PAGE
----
Low on rocket fuel, and after almost 20 years in space, the Cassini spacecraft will end its mission on September 15.
Launched in 1997, Cassini arrived in Saturn's system in 2004 and has been studying the planet, its rings and moons ever since. It is the most distant planetary orbiter ever launched. Its many discoveries have transformed our understanding of Saturn and the kind of worlds where life might exist. Just a few of its major accomplishments:
- Performed 127 close flybys of Titan, Saturn's largest moon and one of the most earth-like worlds we've found
- Delivered ESA's probe to Titan in 2005, supporting the first landing on a world in the outer solar system
- Revealed that Saturn's moons are unique worlds — including tiny Enceladus, with its towering jets of ice and water vapor from the ocean under its icy crust, and Mimas, with a giant impact crater making it look like the Death Star from "Star Wars"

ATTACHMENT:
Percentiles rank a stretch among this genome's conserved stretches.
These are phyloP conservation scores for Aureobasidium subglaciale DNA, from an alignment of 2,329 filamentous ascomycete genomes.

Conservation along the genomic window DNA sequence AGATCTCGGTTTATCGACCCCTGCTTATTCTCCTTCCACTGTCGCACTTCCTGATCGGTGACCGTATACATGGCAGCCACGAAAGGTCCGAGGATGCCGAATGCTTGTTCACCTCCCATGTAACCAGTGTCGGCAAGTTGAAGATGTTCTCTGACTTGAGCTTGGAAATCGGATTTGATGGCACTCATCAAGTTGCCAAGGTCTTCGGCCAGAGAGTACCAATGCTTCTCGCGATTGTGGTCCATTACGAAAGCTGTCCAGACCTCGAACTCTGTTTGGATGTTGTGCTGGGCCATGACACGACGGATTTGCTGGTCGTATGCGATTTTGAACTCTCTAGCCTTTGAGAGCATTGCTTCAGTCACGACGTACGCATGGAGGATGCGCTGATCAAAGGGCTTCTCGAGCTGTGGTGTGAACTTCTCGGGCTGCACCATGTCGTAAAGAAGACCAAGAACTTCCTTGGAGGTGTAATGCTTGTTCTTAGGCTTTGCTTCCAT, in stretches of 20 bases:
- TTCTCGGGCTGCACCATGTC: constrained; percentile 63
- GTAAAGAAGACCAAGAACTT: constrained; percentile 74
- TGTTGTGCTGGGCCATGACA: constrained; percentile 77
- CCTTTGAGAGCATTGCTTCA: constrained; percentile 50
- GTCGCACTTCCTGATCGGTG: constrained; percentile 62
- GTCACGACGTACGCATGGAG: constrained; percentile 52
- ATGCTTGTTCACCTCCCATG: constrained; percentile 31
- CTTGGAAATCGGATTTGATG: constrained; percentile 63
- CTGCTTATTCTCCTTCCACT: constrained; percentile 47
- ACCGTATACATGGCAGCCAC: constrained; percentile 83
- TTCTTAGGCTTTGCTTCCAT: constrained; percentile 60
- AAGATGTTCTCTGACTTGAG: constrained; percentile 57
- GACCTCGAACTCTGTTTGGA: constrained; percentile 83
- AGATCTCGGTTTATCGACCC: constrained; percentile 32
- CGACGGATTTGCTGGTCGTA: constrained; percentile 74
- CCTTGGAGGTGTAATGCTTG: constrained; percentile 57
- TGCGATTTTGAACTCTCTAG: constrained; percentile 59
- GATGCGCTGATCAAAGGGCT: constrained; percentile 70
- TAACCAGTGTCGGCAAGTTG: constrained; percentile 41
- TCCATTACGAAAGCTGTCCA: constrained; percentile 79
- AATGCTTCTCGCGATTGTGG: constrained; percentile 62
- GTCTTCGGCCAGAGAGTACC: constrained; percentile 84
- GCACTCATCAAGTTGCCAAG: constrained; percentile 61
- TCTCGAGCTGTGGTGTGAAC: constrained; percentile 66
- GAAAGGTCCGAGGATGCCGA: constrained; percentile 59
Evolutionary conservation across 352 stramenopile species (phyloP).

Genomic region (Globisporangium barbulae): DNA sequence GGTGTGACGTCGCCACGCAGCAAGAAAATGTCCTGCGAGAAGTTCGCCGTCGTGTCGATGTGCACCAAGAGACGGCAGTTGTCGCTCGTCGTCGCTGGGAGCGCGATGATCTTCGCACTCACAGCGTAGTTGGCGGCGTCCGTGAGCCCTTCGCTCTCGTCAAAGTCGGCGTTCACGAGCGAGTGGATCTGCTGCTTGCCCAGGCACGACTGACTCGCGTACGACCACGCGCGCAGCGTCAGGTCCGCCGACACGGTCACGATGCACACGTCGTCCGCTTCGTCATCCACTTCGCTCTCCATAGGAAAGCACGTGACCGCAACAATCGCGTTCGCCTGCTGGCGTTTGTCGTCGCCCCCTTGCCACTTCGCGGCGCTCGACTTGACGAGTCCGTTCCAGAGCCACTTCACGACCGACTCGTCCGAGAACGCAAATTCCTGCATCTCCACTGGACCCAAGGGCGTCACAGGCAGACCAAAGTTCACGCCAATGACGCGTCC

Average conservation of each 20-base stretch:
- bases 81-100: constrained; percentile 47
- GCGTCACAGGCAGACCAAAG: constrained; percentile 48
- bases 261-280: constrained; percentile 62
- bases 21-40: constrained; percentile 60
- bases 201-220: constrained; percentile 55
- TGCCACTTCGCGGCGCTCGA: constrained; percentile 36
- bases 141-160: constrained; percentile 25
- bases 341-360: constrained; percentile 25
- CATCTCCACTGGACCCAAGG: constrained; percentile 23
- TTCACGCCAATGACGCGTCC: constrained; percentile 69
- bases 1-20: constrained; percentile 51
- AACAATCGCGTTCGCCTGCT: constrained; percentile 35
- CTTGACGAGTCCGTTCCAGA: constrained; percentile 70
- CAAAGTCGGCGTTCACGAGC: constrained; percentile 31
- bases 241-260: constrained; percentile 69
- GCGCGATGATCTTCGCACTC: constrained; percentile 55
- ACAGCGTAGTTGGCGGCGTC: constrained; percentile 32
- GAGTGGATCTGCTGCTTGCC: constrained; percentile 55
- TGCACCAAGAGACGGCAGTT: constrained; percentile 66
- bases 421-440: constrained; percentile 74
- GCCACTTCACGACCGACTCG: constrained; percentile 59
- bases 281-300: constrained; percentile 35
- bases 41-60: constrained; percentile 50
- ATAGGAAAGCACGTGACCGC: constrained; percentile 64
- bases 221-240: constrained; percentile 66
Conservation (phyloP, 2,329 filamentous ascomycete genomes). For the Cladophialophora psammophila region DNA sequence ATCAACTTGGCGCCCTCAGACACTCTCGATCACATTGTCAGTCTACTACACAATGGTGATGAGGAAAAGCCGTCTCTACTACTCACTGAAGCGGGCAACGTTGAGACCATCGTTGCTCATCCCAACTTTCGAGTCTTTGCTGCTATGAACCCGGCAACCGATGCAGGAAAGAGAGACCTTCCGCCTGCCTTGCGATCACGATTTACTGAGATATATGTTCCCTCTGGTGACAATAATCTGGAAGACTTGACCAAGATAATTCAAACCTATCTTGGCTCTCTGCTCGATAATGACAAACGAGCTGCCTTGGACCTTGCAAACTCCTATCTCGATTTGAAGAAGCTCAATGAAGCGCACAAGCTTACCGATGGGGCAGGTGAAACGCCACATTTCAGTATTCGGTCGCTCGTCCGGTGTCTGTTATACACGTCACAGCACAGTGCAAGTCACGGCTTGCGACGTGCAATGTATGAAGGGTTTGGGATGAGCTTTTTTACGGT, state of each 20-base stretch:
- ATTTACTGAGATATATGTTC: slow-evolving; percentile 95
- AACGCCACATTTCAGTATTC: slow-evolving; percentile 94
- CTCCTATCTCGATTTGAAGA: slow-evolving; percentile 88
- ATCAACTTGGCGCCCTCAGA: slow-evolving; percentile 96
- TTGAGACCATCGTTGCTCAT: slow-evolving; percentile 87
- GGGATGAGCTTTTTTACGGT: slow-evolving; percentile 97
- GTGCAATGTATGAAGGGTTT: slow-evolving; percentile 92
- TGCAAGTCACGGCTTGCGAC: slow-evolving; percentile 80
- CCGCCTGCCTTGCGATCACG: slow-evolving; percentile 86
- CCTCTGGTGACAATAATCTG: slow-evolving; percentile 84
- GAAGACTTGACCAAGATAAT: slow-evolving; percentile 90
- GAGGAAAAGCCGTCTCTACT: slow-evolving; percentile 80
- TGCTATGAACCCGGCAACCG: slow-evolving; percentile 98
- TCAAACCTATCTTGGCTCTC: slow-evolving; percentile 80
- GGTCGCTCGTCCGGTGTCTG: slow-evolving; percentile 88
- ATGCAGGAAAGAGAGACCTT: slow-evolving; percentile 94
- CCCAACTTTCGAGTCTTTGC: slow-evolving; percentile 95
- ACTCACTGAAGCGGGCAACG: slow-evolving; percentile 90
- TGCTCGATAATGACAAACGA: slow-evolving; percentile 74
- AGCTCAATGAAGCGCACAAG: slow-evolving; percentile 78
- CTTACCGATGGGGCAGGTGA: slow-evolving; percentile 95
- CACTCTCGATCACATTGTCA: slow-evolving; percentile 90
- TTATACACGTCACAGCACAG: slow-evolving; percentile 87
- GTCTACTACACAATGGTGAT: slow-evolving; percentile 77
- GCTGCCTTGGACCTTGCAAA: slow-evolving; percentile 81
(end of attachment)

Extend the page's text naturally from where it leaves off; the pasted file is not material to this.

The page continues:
- Enabled observation of weather and seasonal changes during its 13 years (about half a Saturn year), including a once-in-30-years storm
Tomorrow, the Cassini will descend into Saturn and be crushed by its atmosphere. When antennas on Earth stop detecting the spacecraft's signal, the Cassini mission will officially end. Before watching its Grande Finale, learn more about the Cassini's amazing mission.
Image courtesy of NASA.